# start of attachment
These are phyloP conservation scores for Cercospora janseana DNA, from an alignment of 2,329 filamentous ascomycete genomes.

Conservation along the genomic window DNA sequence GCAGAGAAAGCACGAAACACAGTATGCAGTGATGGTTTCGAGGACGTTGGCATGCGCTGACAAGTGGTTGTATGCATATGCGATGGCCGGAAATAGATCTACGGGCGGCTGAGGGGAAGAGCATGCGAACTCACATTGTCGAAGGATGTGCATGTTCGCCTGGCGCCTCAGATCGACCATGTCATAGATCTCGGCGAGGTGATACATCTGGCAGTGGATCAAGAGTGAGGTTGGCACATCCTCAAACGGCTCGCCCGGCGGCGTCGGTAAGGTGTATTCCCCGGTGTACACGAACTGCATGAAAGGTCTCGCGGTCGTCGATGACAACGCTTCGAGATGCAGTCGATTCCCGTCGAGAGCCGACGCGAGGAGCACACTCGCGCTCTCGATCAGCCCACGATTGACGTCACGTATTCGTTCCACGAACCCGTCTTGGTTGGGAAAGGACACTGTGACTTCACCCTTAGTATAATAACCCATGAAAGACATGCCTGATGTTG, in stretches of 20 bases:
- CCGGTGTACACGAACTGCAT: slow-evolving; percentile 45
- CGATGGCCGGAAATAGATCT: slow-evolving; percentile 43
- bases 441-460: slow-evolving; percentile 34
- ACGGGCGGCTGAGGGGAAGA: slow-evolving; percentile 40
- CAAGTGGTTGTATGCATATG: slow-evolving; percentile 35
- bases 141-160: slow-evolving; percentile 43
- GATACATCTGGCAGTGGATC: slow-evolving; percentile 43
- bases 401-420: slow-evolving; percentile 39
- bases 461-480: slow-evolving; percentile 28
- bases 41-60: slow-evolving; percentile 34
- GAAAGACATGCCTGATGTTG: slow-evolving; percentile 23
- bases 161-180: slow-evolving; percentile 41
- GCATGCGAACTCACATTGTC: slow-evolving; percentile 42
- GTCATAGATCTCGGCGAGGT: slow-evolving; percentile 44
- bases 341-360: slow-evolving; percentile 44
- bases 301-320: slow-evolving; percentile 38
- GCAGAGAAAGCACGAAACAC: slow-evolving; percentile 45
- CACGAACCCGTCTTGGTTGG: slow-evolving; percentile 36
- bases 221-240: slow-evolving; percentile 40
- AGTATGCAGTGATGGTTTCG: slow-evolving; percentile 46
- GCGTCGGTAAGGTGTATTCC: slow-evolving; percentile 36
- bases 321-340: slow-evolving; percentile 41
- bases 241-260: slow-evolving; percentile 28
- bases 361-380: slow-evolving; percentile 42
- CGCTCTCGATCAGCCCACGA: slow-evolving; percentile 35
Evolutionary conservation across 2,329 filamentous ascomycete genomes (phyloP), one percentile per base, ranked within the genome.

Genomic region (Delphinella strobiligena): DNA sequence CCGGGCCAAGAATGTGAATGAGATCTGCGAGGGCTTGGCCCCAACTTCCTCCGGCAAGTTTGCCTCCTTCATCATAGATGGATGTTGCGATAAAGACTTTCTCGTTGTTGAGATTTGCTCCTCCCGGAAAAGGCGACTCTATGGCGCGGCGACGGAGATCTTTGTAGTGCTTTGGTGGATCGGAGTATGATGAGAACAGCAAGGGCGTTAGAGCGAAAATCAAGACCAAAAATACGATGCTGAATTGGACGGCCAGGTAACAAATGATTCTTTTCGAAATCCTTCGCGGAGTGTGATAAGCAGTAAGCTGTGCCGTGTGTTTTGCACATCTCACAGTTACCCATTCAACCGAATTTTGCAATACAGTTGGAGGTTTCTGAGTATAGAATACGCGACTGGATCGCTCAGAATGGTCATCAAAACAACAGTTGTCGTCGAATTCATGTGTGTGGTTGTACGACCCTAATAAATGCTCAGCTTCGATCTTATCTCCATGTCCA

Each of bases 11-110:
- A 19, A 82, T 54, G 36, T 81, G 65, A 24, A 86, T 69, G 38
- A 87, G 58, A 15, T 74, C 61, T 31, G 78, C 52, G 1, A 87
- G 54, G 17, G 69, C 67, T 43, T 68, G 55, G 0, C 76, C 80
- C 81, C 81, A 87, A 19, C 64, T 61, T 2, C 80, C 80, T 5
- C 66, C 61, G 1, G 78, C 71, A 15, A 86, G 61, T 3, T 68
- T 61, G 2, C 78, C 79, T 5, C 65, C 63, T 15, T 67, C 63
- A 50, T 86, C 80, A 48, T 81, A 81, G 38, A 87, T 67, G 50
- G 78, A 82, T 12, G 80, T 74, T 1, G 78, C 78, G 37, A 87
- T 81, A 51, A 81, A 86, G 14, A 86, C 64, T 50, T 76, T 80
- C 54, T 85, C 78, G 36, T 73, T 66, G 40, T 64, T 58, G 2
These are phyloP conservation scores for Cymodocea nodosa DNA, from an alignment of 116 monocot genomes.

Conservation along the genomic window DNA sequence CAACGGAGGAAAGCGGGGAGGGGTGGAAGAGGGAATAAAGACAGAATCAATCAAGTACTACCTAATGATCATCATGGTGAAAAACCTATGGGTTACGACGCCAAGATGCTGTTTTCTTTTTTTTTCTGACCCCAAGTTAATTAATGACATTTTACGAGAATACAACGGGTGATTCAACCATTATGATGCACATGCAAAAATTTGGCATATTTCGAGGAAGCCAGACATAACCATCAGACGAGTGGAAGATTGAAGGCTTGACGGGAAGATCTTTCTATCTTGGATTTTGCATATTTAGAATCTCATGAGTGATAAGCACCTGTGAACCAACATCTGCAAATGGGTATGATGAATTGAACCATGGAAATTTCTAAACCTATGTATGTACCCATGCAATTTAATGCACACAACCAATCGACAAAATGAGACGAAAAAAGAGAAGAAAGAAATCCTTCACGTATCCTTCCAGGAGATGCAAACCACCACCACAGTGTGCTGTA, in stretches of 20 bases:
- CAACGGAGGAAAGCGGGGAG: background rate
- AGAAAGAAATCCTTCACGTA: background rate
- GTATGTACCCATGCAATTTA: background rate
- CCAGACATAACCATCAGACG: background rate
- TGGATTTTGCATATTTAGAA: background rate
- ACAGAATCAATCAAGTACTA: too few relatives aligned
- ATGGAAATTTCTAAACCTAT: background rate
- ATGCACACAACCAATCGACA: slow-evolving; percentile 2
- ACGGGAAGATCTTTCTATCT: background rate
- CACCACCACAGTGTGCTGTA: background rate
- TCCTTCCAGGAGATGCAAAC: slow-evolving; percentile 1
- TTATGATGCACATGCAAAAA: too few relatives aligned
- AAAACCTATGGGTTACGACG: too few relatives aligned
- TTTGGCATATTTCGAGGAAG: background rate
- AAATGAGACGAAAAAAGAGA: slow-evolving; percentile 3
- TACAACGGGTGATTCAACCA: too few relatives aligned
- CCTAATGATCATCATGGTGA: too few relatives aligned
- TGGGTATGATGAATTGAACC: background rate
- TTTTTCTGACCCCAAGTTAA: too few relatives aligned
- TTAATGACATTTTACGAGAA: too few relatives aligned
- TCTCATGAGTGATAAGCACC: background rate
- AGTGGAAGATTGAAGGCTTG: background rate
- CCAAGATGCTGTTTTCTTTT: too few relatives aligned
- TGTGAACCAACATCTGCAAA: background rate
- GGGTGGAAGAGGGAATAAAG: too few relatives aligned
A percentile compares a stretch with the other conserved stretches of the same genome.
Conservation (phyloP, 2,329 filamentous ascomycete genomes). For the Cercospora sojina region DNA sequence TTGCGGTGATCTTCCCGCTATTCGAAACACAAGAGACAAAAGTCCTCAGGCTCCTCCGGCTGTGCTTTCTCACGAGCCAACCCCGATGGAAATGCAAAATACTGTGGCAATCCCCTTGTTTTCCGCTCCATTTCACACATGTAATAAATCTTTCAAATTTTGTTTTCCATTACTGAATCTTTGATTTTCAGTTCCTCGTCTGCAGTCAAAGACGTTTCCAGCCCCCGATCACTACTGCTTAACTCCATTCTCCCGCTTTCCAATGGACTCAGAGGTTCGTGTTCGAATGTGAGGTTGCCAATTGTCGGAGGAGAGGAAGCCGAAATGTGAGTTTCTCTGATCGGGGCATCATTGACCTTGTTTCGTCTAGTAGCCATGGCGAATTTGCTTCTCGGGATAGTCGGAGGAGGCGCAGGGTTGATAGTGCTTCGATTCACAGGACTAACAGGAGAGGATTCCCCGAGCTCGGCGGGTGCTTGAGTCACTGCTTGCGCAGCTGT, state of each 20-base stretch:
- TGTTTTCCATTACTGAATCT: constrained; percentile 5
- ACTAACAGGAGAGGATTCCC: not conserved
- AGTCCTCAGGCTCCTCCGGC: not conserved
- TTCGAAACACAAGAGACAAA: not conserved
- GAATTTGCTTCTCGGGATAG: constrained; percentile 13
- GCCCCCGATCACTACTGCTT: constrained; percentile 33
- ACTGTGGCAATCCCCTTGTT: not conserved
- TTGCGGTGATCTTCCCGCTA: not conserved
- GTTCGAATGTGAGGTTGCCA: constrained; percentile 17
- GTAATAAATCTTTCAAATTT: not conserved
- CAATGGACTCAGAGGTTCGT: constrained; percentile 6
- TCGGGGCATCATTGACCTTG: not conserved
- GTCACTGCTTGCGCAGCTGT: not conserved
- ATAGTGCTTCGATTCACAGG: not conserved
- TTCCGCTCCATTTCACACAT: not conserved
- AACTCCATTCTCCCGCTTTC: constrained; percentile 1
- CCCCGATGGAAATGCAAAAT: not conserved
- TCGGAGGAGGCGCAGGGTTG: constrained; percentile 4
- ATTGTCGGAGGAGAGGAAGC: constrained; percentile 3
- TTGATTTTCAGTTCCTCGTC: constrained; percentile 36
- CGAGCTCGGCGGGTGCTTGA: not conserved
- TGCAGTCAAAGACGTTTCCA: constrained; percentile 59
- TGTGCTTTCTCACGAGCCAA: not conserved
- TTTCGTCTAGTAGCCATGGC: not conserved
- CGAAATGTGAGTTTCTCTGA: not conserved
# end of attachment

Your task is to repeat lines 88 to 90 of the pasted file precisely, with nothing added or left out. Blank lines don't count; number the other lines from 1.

- ATTGTCGGAGGAGAGGAAGC: constrained; percentile 3
- TTGATTTTCAGTTCCTCGTC: constrained; percentile 36
- CGAGCTCGGCGGGTGCTTGA: not conserved